Hollywood Does Cannes

As the Cannes Film Festival organizers see it, "Moulin Rouge" was made for them. What could be more perfect for opening night than a big, splashy period musical based on France's famed Pigalle cabaret? Even better, screening the film would mean getting sexy stars Nicole Kidman and Ewan McGregor to walk up the famous red-carpeted steps. The only problem: "Moulin Rouge" is an important Hollywood production. How would Cannes's organizers ever persuade the film's studio executives to bring it to the Croisette, where Hollywood movies are routinely trashed by France's fickle press corps? "Cannes is a costly investment for studios, and the critics are harsh," says Todd McCarthy, chief film critic for Variety. "The studios have to be massaged and seduced."

Thierry Fremaux understood that. The new artistic director of the festival flew out to Los Angeles twice last winter to meet "with the majors," as he puts it, and "smooth out the difficulties" that have long plagued the Hollywood-Cannes relationship. Thanks to his charm and determination, the $50 million "Moulin Rouge" will indeed open the world's most famous film festival this week. But Fremaux, 40, didn't stop there. He also snagged another potential studio blockbuster: DreamWorks' "Shrek," a fractured fairy tale--and the first animated movie in Cannes competition since Disney's "Peter Pan" back in 1953.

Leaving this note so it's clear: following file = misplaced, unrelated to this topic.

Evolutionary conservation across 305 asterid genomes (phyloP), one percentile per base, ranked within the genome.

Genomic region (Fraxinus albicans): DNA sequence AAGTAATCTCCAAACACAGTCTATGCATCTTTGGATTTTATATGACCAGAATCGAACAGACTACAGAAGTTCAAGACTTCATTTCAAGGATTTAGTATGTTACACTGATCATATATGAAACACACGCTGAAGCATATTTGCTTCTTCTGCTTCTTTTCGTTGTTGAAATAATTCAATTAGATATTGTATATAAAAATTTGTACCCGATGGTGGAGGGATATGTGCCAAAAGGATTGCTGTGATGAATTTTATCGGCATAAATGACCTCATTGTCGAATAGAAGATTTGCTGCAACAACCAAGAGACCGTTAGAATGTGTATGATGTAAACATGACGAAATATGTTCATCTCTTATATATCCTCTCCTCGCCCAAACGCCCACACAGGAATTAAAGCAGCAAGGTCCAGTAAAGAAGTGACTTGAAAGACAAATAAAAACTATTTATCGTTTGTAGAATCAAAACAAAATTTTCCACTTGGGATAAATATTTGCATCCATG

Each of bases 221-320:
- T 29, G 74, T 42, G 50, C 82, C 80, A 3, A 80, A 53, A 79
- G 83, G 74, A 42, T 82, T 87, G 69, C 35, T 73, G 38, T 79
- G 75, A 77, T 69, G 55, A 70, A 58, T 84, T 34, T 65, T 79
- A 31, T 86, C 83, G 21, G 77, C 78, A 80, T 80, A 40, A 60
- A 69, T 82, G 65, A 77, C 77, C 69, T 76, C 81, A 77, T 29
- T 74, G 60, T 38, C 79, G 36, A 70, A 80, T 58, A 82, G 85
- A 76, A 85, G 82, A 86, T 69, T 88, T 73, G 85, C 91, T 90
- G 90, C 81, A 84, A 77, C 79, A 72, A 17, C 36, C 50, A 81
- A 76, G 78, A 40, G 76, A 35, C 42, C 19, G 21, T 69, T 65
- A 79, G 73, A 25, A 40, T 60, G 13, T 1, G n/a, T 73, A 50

In fact, a close look at the rest of the line-up makes it clear that this year's Cannes offering is the most Hollywood-heavy selection in a decade. Also on tap are Joel Coen's "The Man Who Wasn't There," David Lynch's "Mulholland Drive" and Sean Penn's "The Pledge," starring Jack Nicholson. Out-of-competition screenings will include Francis Ford Coppola's "final version" of "Apocalypse Now," Abel Ferrara's "R-Xmas" and Hal Hartley's "No Such Thing"--as well as a tribute to "Working Girl's" Melanie Griffith. Says Fremaux, "We have to acknowledge that Cannes must present films that have the potential to do well at the box office."

Since when? In its 54-year history, Cannes has certainly premiered a number of Hollywood movies that became huge popular hits, including "M*A*S*H" and Steven Spielberg's "E.T. the Extra-Terrestrial." But under the guidance of Fremaux's predecessor, Gilles Jacob, Cannes became renowned for its preference for small, independent--and often obscure--pictures. Jacob won kudos for promoting the films of developing countries such as China and Iran and supporting young talents including Quentin Tarantino and Steven Soderbergh. But many of his choices, like Palme d'Or winners "The Eel," by Japanese director Shohei Imamura, and Belgian Luc Dardenne's "Rosetta," went largely unseen by the public. By the time he stepped down in 1999 after more than 20 years on the job, Jacob was coming under fire from the commercial-film community for often selecting films for competition that were inaccessible, uneven and made by the same small clique of art-house filmmakers.